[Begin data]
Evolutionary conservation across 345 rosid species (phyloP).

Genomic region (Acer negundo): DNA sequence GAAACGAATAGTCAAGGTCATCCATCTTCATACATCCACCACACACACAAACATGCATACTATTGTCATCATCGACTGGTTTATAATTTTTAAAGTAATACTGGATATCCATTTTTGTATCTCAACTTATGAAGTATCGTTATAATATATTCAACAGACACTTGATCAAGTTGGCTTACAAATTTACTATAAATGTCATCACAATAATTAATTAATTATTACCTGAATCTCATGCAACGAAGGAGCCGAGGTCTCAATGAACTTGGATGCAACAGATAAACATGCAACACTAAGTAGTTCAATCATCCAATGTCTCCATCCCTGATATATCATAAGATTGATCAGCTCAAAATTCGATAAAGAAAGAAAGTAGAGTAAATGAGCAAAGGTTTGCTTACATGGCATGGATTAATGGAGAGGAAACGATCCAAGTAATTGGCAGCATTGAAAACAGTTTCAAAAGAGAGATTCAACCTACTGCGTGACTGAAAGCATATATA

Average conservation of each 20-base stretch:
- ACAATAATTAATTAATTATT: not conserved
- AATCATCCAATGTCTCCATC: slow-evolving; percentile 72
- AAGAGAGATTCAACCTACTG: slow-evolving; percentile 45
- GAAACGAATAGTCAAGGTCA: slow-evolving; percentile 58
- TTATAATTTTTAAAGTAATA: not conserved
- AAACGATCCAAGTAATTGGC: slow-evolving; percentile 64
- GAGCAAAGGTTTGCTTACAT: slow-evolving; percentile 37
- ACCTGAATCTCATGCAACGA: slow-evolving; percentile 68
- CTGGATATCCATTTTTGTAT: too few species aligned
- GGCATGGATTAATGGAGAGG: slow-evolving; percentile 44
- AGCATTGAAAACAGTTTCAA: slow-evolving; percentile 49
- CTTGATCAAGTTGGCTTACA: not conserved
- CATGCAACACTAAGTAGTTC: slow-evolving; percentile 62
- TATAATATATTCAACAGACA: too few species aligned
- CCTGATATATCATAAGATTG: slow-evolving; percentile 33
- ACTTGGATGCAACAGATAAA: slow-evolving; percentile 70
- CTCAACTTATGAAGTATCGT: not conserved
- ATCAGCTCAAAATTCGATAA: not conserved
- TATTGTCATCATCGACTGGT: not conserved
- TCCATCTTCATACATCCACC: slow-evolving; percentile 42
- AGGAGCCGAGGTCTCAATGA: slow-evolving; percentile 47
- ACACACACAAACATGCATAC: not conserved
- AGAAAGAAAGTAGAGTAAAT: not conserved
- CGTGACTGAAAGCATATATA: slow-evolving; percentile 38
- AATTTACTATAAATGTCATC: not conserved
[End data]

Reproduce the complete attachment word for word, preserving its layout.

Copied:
Evolutionary conservation across 345 rosid species (phyloP).

Genomic region (Acer negundo): DNA sequence GAAACGAATAGTCAAGGTCATCCATCTTCATACATCCACCACACACACAAACATGCATACTATTGTCATCATCGACTGGTTTATAATTTTTAAAGTAATACTGGATATCCATTTTTGTATCTCAACTTATGAAGTATCGTTATAATATATTCAACAGACACTTGATCAAGTTGGCTTACAAATTTACTATAAATGTCATCACAATAATTAATTAATTATTACCTGAATCTCATGCAACGAAGGAGCCGAGGTCTCAATGAACTTGGATGCAACAGATAAACATGCAACACTAAGTAGTTCAATCATCCAATGTCTCCATCCCTGATATATCATAAGATTGATCAGCTCAAAATTCGATAAAGAAAGAAAGTAGAGTAAATGAGCAAAGGTTTGCTTACATGGCATGGATTAATGGAGAGGAAACGATCCAAGTAATTGGCAGCATTGAAAACAGTTTCAAAAGAGAGATTCAACCTACTGCGTGACTGAAAGCATATATA

Average conservation of each 20-base stretch:
- ACAATAATTAATTAATTATT: not conserved
- AATCATCCAATGTCTCCATC: slow-evolving; percentile 72
- AAGAGAGATTCAACCTACTG: slow-evolving; percentile 45
- GAAACGAATAGTCAAGGTCA: slow-evolving; percentile 58
- TTATAATTTTTAAAGTAATA: not conserved
- AAACGATCCAAGTAATTGGC: slow-evolving; percentile 64
- GAGCAAAGGTTTGCTTACAT: slow-evolving; percentile 37
- ACCTGAATCTCATGCAACGA: slow-evolving; percentile 68
- CTGGATATCCATTTTTGTAT: too few species aligned
- GGCATGGATTAATGGAGAGG: slow-evolving; percentile 44
- AGCATTGAAAACAGTTTCAA: slow-evolving; percentile 49
- CTTGATCAAGTTGGCTTACA: not conserved
- CATGCAACACTAAGTAGTTC: slow-evolving; percentile 62
- TATAATATATTCAACAGACA: too few species aligned
- CCTGATATATCATAAGATTG: slow-evolving; percentile 33
- ACTTGGATGCAACAGATAAA: slow-evolving; percentile 70
- CTCAACTTATGAAGTATCGT: not conserved
- ATCAGCTCAAAATTCGATAA: not conserved
- TATTGTCATCATCGACTGGT: not conserved
- TCCATCTTCATACATCCACC: slow-evolving; percentile 42
- AGGAGCCGAGGTCTCAATGA: slow-evolving; percentile 47
- ACACACACAAACATGCATAC: not conserved
- AGAAAGAAAGTAGAGTAAAT: not conserved
- CGTGACTGAAAGCATATATA: slow-evolving; percentile 38
- AATTTACTATAAATGTCATC: not conserved